Monday, November 14, 2011

The Truest Life: Chapter Two


Chapter two
Then there were the oranges.  Nikki did so many things with grace and charm and she had a way of touching everyone she knew with maternal devotion.  She was a caretaker, a friend, a listener and confidant.  And when she peeled an orange her delicate fingers meticulous in their expert motion, she did so with such loving care that the moment became precious.  Her fingernails slicing into the rind just so, leaving only the juicy pulp in their wake.
After a particularly awful night, when my hands would shake and before I began taking a drink in the mornings to calm my nerves, I would fumble with the fruit, desperate for the citrus to replenish the nutrients I had so deprived myself.  Each morning she would sit across from me at our small kitchen table.  She would take my hands in hers, and the shaking would stop.  She’d kiss my hands, take the orange and slowly, lovingly she would peel the citrus and hand me sections as she freed them from the rind.
We never spoke in these moments.  They were too precious to ruin with apologies and promises unkept and soon to be forgotten.  It was a moment that can only be shared between a man and a woman who are in love and in pain.  And I remember each morning as a separate perfect moment.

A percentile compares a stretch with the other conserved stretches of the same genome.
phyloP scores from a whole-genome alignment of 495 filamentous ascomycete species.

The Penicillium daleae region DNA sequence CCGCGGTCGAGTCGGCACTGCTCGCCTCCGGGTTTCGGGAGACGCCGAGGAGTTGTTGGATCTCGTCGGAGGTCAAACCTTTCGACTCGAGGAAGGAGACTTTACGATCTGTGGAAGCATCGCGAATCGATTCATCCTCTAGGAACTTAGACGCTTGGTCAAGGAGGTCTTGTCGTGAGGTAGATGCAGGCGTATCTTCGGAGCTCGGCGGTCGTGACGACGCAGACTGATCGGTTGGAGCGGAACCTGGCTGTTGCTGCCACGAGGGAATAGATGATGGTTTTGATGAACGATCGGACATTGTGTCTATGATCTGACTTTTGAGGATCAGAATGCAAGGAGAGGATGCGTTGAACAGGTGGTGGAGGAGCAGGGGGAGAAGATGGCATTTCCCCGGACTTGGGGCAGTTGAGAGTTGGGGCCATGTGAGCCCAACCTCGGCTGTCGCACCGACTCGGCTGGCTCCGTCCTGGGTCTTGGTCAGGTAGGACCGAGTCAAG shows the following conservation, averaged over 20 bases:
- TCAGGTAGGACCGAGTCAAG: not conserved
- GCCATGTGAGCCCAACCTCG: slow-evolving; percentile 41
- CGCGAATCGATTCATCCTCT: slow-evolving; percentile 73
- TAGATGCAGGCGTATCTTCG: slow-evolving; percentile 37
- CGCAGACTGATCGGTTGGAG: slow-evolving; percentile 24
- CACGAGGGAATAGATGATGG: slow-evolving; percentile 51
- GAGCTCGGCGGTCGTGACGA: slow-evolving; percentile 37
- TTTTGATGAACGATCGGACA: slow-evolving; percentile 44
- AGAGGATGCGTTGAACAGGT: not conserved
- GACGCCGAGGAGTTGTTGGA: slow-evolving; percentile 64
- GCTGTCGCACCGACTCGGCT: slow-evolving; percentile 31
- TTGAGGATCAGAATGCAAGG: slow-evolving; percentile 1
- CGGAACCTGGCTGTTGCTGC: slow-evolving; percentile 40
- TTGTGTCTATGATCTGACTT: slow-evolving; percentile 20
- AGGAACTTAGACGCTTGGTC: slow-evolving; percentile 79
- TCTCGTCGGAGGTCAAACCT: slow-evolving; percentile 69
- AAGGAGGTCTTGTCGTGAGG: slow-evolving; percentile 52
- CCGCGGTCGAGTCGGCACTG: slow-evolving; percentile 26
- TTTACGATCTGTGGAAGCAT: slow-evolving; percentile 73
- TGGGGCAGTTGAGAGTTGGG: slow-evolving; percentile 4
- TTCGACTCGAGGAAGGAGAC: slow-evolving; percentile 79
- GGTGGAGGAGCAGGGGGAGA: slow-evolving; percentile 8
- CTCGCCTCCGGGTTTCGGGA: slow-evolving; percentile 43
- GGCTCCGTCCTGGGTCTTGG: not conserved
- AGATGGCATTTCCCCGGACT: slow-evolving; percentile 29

I would admire Nikki everyday of my life and even more so after her passing.  For one who has never learned to love myself, I was always in awe that such a perfect, fragile creature could have the courage and devotion to love me.  I can’t remember a time that I ever deserved a love like hers, but it never mattered to her.  She loved unconditionally and she gave this gift to me as a promise of forever and kept that promise until her death and after in my heart.  Nikki was my angel and I was a devil.
Later, after I was old and we had separated, Nikki would check on me, making sure as she put it, that I was still alive.  She told me that she had the right to know whether I had died and she knew I lacked the common decency to tell her if I had.  Some days I was cruel, full of resentment and anger.  I tried to avoid any alcohol when I suspected she would come to see me.  If she came in the morning, I would sometimes have managed.  Her afternoon visits were greeted by my most reserved drunkenness.  Often she would pour out all the bottles from the bar, not because she thought it would stop me from drinking, but she knew it would cause me inconvenience.  Secretly I welcomed any attention she gave me and would find myself in adulation of her when I would go to buy new stock. 
She left me because she was a good healthy person who loved a sick man that refused to get well.  I know there were times she felt weak and used for staying as long as she did and for taking care of me after the divorce, but I never thought of her that way.  It isn’t wrong to fall in love and we never get to choose.  All we can do is love with all our soul, and take care of ourselves.  And that’s why she had to leave.
     I gave her everything except myself and in that fatal mistake, I betrayed her deeply.

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Scarlet Hopewell